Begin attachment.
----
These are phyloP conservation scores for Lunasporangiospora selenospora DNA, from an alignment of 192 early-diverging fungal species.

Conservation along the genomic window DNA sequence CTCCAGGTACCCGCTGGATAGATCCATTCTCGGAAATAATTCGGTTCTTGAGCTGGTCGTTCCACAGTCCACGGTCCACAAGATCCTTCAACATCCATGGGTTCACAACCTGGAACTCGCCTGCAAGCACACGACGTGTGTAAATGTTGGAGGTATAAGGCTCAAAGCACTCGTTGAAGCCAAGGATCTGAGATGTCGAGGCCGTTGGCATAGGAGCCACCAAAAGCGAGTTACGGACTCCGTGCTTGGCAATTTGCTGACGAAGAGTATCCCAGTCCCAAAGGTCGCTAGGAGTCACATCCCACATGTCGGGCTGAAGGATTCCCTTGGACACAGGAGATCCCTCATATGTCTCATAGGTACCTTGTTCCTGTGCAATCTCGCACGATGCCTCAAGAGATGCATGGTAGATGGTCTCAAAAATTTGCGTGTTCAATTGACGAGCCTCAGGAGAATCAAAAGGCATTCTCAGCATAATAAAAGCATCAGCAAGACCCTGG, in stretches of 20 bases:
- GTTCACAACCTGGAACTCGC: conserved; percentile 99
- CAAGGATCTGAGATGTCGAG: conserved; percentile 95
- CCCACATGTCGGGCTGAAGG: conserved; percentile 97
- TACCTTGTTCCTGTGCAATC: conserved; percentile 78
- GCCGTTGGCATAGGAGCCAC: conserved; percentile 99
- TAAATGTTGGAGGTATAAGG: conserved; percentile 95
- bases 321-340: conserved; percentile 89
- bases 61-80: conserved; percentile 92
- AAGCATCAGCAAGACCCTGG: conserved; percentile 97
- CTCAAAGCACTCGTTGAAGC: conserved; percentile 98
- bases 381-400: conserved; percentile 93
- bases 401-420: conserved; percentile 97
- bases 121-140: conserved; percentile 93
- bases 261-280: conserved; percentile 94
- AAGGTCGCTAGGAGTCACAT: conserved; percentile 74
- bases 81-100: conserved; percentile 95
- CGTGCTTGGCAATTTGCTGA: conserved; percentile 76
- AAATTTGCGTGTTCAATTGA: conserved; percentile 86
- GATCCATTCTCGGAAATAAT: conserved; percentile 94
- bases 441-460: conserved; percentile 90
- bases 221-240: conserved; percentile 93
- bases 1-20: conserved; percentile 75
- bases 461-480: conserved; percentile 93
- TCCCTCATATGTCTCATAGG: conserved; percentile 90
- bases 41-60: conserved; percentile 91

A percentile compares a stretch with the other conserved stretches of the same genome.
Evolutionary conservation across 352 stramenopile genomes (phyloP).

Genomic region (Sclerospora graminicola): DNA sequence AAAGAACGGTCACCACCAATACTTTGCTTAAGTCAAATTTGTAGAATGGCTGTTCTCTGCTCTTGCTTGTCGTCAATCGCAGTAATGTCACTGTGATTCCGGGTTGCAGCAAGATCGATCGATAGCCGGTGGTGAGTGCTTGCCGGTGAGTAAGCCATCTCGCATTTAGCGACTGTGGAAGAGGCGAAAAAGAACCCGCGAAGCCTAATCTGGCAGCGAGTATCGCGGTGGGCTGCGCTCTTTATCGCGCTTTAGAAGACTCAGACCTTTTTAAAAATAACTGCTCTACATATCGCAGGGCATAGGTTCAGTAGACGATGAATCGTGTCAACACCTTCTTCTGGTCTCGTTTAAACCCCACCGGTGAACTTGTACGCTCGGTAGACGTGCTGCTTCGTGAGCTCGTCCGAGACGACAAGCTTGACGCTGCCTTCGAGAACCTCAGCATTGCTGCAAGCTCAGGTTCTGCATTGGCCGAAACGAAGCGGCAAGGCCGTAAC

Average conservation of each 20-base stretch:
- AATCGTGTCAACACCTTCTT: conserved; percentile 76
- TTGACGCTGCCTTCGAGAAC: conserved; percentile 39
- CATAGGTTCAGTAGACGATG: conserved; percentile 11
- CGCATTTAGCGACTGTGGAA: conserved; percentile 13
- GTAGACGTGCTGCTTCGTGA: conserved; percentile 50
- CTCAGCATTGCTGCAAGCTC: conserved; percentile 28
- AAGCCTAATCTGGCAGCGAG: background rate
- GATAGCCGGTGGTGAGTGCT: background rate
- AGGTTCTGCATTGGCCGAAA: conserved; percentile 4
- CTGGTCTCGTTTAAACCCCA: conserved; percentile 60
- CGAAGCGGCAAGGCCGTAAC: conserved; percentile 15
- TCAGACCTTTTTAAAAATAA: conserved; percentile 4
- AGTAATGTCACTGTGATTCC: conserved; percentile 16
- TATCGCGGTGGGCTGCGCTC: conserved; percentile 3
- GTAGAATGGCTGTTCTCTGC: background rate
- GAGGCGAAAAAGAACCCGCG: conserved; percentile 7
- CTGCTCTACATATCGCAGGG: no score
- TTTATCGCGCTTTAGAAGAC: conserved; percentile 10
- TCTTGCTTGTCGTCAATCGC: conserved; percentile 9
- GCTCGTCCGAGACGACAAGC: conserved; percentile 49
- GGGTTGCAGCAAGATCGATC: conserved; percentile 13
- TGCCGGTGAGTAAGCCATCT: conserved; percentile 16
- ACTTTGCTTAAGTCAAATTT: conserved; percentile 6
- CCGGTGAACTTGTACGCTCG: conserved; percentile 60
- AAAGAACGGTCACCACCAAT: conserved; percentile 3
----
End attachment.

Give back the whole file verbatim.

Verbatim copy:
These are phyloP conservation scores for Lunasporangiospora selenospora DNA, from an alignment of 192 early-diverging fungal species.

Conservation along the genomic window DNA sequence CTCCAGGTACCCGCTGGATAGATCCATTCTCGGAAATAATTCGGTTCTTGAGCTGGTCGTTCCACAGTCCACGGTCCACAAGATCCTTCAACATCCATGGGTTCACAACCTGGAACTCGCCTGCAAGCACACGACGTGTGTAAATGTTGGAGGTATAAGGCTCAAAGCACTCGTTGAAGCCAAGGATCTGAGATGTCGAGGCCGTTGGCATAGGAGCCACCAAAAGCGAGTTACGGACTCCGTGCTTGGCAATTTGCTGACGAAGAGTATCCCAGTCCCAAAGGTCGCTAGGAGTCACATCCCACATGTCGGGCTGAAGGATTCCCTTGGACACAGGAGATCCCTCATATGTCTCATAGGTACCTTGTTCCTGTGCAATCTCGCACGATGCCTCAAGAGATGCATGGTAGATGGTCTCAAAAATTTGCGTGTTCAATTGACGAGCCTCAGGAGAATCAAAAGGCATTCTCAGCATAATAAAAGCATCAGCAAGACCCTGG, in stretches of 20 bases:
- GTTCACAACCTGGAACTCGC: conserved; percentile 99
- CAAGGATCTGAGATGTCGAG: conserved; percentile 95
- CCCACATGTCGGGCTGAAGG: conserved; percentile 97
- TACCTTGTTCCTGTGCAATC: conserved; percentile 78
- GCCGTTGGCATAGGAGCCAC: conserved; percentile 99
- TAAATGTTGGAGGTATAAGG: conserved; percentile 95
- bases 321-340: conserved; percentile 89
- bases 61-80: conserved; percentile 92
- AAGCATCAGCAAGACCCTGG: conserved; percentile 97
- CTCAAAGCACTCGTTGAAGC: conserved; percentile 98
- bases 381-400: conserved; percentile 93
- bases 401-420: conserved; percentile 97
- bases 121-140: conserved; percentile 93
- bases 261-280: conserved; percentile 94
- AAGGTCGCTAGGAGTCACAT: conserved; percentile 74
- bases 81-100: conserved; percentile 95
- CGTGCTTGGCAATTTGCTGA: conserved; percentile 76
- AAATTTGCGTGTTCAATTGA: conserved; percentile 86
- GATCCATTCTCGGAAATAAT: conserved; percentile 94
- bases 441-460: conserved; percentile 90
- bases 221-240: conserved; percentile 93
- bases 1-20: conserved; percentile 75
- bases 461-480: conserved; percentile 93
- TCCCTCATATGTCTCATAGG: conserved; percentile 90
- bases 41-60: conserved; percentile 91

A percentile compares a stretch with the other conserved stretches of the same genome.
Evolutionary conservation across 352 stramenopile genomes (phyloP).

Genomic region (Sclerospora graminicola): DNA sequence AAAGAACGGTCACCACCAATACTTTGCTTAAGTCAAATTTGTAGAATGGCTGTTCTCTGCTCTTGCTTGTCGTCAATCGCAGTAATGTCACTGTGATTCCGGGTTGCAGCAAGATCGATCGATAGCCGGTGGTGAGTGCTTGCCGGTGAGTAAGCCATCTCGCATTTAGCGACTGTGGAAGAGGCGAAAAAGAACCCGCGAAGCCTAATCTGGCAGCGAGTATCGCGGTGGGCTGCGCTCTTTATCGCGCTTTAGAAGACTCAGACCTTTTTAAAAATAACTGCTCTACATATCGCAGGGCATAGGTTCAGTAGACGATGAATCGTGTCAACACCTTCTTCTGGTCTCGTTTAAACCCCACCGGTGAACTTGTACGCTCGGTAGACGTGCTGCTTCGTGAGCTCGTCCGAGACGACAAGCTTGACGCTGCCTTCGAGAACCTCAGCATTGCTGCAAGCTCAGGTTCTGCATTGGCCGAAACGAAGCGGCAAGGCCGTAAC

Average conservation of each 20-base stretch:
- AATCGTGTCAACACCTTCTT: conserved; percentile 76
- TTGACGCTGCCTTCGAGAAC: conserved; percentile 39
- CATAGGTTCAGTAGACGATG: conserved; percentile 11
- CGCATTTAGCGACTGTGGAA: conserved; percentile 13
- GTAGACGTGCTGCTTCGTGA: conserved; percentile 50
- CTCAGCATTGCTGCAAGCTC: conserved; percentile 28
- AAGCCTAATCTGGCAGCGAG: background rate
- GATAGCCGGTGGTGAGTGCT: background rate
- AGGTTCTGCATTGGCCGAAA: conserved; percentile 4
- CTGGTCTCGTTTAAACCCCA: conserved; percentile 60
- CGAAGCGGCAAGGCCGTAAC: conserved; percentile 15
- TCAGACCTTTTTAAAAATAA: conserved; percentile 4
- AGTAATGTCACTGTGATTCC: conserved; percentile 16
- TATCGCGGTGGGCTGCGCTC: conserved; percentile 3
- GTAGAATGGCTGTTCTCTGC: background rate
- GAGGCGAAAAAGAACCCGCG: conserved; percentile 7
- CTGCTCTACATATCGCAGGG: no score
- TTTATCGCGCTTTAGAAGAC: conserved; percentile 10
- TCTTGCTTGTCGTCAATCGC: conserved; percentile 9
- GCTCGTCCGAGACGACAAGC: conserved; percentile 49
- GGGTTGCAGCAAGATCGATC: conserved; percentile 13
- TGCCGGTGAGTAAGCCATCT: conserved; percentile 16
- ACTTTGCTTAAGTCAAATTT: conserved; percentile 6
- CCGGTGAACTTGTACGCTCG: conserved; percentile 60
- AAAGAACGGTCACCACCAAT: conserved; percentile 3